Impala and Peacock

Sencha

$19.00

Grown in a boutique tea garden in Victoria's alpine region this is a herbaceous, grassy tea with a subtle hint of the Australian eucalyptus forest surrounding the plantation. This Australian green tea has a bright amber-green infusion and a delicate sweet savoury taste.

This particular style of Sencha is harvested in the first month of spring. It is a popular style of Japanese green tea known for its powerful health benefits and weight loss properties.

See research section below for more details about its health benefits. 

1 tsp to 200mL cup

75°C degree water temperature

1.5 min steep time (the same leaf can be used for 2 infusions)

If you do not have a temperature-controlled kettle, let the water cool for approximately 7 minutes after boiling.

Camellia Sinensis (tea plant)

The health properties of green tea has been extensively studied and was summarises in the long list of “health benefits [1] of consuming green tea, including the prevention of cancer [2] and cardiovascular diseases [3], the anti-inflammatory [4], antiarthritic [5], antibacterial [6], antiangiogenic [7], antioxidative [8], antiviral [9], neuroprotective [10], and cholesterol-lowering effects [11] by a 2010 literature review [12].

The caffeine and polyphenols found in green tea have also been shown to increase weight loss [13].
One specific polyphenols found in green tea (camellia sinensis) has been the focus of much of the research, epigallocatechin gallate (EGCG). Findings demonstrate several beneficial properties, including anti-cancer [14,15,16], antioxidant, anti-diabetic, anti-hypertensive, anti-microbial, and anti-metabolic syndrome effects as well as improving fertility in humans and animals [17]. EGCG varies substantially among different types of teas with green teas having the highest concentration. Among green teas there is a large difference as well, ranging from 5.8% EGCG of dry leaf weight to under 1%. Japanese green teas typically have the highest percentage of EGCG with sencha being the highest of all [18].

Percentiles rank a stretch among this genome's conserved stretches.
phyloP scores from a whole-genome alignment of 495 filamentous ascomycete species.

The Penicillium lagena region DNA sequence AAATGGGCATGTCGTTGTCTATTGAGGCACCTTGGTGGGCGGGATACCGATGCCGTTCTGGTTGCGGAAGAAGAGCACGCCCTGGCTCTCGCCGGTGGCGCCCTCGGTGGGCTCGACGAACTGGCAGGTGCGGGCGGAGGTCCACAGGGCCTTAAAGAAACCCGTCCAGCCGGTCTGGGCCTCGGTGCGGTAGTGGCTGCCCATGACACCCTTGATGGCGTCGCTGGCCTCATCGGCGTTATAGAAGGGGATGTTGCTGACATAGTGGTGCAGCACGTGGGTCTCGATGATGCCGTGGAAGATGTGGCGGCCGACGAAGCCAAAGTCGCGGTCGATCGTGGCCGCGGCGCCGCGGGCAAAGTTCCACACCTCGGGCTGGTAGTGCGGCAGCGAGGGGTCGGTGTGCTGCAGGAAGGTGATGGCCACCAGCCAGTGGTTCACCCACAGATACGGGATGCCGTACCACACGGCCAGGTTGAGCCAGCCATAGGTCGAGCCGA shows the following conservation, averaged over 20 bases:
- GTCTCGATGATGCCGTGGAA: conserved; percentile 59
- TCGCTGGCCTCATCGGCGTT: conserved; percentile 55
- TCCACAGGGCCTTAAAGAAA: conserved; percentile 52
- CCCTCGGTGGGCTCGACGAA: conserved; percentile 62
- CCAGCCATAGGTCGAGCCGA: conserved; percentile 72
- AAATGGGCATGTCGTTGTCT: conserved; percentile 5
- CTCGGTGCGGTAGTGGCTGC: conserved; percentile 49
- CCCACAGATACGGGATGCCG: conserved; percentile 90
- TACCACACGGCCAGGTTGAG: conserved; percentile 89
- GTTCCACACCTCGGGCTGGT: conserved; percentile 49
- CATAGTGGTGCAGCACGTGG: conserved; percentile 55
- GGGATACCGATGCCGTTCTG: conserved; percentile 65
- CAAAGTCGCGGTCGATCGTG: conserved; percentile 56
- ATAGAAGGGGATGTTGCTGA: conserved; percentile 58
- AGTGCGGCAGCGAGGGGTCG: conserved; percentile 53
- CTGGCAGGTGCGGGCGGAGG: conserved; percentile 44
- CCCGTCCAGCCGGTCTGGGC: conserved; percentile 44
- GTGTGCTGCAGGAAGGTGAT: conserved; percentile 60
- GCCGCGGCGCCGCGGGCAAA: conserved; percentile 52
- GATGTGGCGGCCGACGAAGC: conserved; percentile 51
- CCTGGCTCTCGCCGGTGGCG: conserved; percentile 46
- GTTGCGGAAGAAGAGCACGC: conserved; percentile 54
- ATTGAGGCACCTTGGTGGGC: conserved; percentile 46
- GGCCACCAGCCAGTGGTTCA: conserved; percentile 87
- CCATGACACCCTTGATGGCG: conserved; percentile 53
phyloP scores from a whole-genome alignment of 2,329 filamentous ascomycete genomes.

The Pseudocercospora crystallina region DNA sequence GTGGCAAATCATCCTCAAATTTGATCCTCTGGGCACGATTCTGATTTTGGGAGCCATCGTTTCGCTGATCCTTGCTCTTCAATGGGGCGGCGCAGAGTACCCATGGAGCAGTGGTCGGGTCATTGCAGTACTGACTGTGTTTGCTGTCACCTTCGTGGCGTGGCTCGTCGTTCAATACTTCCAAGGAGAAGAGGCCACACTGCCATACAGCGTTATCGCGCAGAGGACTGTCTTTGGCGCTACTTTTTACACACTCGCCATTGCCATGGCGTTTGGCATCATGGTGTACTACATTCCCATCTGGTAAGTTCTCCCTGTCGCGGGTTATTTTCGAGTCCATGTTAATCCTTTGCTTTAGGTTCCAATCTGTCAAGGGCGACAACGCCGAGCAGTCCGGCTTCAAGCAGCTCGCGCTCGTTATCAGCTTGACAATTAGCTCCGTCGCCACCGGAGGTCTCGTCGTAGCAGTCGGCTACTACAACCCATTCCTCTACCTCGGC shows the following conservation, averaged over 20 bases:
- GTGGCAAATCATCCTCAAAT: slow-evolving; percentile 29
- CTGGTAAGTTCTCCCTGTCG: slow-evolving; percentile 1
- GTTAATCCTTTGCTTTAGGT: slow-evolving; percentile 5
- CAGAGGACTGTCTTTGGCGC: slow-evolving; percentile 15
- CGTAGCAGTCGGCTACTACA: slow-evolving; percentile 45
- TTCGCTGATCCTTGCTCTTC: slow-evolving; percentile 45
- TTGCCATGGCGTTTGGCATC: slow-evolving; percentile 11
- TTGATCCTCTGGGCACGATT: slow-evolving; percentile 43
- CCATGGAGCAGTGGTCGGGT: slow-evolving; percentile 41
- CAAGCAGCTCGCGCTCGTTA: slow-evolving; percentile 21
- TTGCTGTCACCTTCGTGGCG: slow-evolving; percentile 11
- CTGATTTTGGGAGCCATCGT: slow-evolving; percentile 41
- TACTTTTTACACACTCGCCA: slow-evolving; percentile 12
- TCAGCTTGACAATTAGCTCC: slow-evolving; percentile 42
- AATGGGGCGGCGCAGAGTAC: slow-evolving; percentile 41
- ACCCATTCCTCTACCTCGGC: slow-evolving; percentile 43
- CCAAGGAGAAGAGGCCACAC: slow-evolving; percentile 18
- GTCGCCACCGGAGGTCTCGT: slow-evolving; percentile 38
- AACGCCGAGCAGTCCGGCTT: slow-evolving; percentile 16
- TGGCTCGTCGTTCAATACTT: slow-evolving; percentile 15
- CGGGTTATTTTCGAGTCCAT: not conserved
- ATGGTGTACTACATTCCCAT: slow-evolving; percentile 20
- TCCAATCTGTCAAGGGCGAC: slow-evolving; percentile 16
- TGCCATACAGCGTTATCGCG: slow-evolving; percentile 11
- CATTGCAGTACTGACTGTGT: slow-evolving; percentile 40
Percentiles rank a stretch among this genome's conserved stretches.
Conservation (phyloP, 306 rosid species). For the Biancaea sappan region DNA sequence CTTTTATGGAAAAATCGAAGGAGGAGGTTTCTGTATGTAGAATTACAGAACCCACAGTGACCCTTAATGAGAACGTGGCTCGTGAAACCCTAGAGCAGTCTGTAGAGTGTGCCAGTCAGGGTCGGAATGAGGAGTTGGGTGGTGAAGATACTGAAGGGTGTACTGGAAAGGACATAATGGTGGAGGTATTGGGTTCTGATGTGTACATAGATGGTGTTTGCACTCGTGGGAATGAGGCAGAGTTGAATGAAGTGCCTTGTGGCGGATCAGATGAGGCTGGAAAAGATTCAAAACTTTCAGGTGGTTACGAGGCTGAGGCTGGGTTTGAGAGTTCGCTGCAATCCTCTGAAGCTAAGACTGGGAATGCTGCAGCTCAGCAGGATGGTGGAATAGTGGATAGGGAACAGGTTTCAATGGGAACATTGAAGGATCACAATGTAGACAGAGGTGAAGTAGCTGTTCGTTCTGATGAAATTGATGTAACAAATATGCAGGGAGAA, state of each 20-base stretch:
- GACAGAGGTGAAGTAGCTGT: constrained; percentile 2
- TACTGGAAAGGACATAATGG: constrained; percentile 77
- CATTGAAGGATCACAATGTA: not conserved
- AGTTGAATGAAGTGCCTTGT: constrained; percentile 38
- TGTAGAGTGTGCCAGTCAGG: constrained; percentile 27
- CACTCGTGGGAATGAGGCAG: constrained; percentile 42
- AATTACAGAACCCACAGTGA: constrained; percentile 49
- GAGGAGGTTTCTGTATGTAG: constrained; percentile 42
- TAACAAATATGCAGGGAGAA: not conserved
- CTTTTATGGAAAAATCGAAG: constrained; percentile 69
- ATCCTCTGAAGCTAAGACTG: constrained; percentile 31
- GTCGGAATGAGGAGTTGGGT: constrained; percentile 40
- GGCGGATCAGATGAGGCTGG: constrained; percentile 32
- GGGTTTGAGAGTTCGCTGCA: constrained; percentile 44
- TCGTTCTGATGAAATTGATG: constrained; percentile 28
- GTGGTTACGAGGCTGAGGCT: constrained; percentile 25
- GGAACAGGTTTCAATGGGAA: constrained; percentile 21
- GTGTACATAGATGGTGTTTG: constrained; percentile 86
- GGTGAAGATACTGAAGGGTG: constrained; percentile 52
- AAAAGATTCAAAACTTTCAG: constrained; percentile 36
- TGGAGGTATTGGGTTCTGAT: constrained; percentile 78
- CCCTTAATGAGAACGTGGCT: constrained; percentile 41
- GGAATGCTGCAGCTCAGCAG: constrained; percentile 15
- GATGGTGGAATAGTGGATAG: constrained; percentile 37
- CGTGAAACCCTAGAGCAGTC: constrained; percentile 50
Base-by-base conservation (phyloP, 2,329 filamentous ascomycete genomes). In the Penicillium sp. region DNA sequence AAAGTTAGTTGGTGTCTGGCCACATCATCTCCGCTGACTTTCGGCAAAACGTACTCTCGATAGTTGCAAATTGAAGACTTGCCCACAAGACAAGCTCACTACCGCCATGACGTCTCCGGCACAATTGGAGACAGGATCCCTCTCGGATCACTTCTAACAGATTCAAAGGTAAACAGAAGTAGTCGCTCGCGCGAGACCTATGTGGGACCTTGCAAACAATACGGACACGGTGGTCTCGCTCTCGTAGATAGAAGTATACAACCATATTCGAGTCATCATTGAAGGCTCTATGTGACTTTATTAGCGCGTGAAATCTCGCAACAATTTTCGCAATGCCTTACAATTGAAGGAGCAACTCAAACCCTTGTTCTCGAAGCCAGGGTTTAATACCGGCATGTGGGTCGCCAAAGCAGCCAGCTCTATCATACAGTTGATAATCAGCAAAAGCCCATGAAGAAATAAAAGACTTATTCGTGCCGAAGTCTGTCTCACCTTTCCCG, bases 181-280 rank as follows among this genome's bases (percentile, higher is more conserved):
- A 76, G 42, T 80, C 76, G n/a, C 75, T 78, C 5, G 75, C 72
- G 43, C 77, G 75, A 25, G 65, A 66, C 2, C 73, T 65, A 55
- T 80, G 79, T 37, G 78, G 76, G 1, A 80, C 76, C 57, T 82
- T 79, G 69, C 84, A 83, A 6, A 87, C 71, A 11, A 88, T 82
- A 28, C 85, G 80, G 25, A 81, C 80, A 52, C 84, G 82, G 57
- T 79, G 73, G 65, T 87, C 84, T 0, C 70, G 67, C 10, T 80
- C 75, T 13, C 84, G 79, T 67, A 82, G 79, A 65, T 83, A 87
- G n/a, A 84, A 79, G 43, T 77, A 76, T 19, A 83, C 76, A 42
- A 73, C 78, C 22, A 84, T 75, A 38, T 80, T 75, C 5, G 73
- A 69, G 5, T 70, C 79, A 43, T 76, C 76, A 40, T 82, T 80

1. McKay DL, Blumberg JB. The role of tea in human health: An update. J Am Coll Nutr. 2002;21:1–13. [PubMed] [Google Scholar]
2. Kavanagh KT, Hafer LJ, Kim DW, Mann KK, Sherr DH, Rogers AE, Sonenshein GE. Green tea extracts decrease carcinogen-induced mammary tumor burden in rats and rate of breast cancer cell proliferation in culture. J Cell Biochem. 2001;82:387–398. doi: 10.1002/jcb.1164. [PubMed] [CrossRef] [Google Scholar]
3. Sueoka N, Suganuma M, Sueoka E, Okabe S, Matsuyama S, Imai K, Nakachi K, Fujiki H. A new function of green tea: prevention of lifestyle-related diseases. Ann N Y Acad Sci. 2001;928:274–280. [PubMed] [Google Scholar]
4. Dona M, Dell'Aica I, Calabrese F, Benelli R, Morini M, Albini A, Garbisa S. Neutrophil restraint by green tea: inhibition of inflammation, associated angiogenesis, and pulmonary fibrosis. J Immunol. 2003;170:4335–4341. [PubMed] [Google Scholar]
5. Haqqi TM, Anthony DD, Gupta S, Ahmad N, Lee MS, Kumar GK, Mukhtar H. Prevention of collagen-induced arthritis in mice by a polyphenolic fraction from green tea. Proc Natl Acad Sci USA. 1999;96:4524–4529. doi: 10.1073/pnas.96.8.4524. [PMC free article] [PubMed] [CrossRef] [Google Scholar]